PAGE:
On Fridays, we plan to share some of the past week’s great public history writing with you. Here’s what came through the tubes this week.
Robert Greene II helps us think about how challenging it’s been to “fight against oppression, in whatever form it appears” across the 20th century.
In the past few years, scholars of colonial and early U.S. history have really dug into the idea that slavery drove not only the creation of the U.S. economy but the creation of a worldwide system of capitalism itself. If that’s interesting to you, get a taste (ha) with this examination of “Sugar’s Bitter History”
We often assume that broad availability and acceptance of both birth control and abortion are very recent developments. Lauren McIver Thompson’s piece on birth control in the antebellum period (the term historians use for the part of the 19th century before the Civil War in the 1860s) shows us that there’s a long history of this tension between idolizing motherhood and desperately trying to avoid it.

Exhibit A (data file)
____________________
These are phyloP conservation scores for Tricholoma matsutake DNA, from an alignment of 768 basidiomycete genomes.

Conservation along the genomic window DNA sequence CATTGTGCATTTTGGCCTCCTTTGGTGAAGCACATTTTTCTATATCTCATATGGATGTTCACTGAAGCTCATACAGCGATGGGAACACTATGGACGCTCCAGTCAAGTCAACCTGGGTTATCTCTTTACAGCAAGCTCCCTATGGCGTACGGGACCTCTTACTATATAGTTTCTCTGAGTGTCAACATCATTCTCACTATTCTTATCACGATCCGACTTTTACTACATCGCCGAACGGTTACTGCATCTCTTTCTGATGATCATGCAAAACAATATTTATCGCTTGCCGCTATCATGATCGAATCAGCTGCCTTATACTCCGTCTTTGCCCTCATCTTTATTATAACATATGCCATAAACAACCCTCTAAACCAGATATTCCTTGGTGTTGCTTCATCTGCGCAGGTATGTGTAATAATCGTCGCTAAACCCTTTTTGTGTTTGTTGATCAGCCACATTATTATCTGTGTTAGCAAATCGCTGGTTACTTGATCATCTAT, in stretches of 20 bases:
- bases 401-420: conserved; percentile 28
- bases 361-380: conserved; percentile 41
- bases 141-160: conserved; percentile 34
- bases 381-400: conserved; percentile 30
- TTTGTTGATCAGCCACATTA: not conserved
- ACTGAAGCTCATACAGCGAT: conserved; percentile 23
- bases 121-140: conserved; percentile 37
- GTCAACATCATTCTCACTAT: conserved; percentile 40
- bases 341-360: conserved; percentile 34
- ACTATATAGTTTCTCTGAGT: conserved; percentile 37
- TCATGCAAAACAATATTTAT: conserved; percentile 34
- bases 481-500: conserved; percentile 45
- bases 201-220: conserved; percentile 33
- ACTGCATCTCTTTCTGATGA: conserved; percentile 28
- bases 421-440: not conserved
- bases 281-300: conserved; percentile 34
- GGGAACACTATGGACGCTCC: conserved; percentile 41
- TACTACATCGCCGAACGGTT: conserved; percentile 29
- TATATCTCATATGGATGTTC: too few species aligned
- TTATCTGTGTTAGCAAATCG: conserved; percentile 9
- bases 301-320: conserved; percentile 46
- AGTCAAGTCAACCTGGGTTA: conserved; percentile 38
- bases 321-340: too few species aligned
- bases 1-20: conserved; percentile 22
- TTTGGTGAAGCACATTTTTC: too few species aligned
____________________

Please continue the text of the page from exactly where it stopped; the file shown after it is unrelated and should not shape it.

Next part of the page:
One nifty primary source from the hometown of one of our editors, posted by the first selectman: the official expenses of a small New England town in 1876. Schools, roads, smallpox cases, and a water closet for the town hall.
ETA Part 2: This interesting post on Sacco and Vanzetti from an undergraduate at Utica College, who is blogging on free speech issues as part of a course on Civil Liberties taught by Dan Tagliarina, friend of The Daily Context.
We hope there’s something here that piques your interest. More context coming up next week! As usual, get in touch with us if you’d like to write something, or if there’s something happening in the news for which you’d like a little historical context.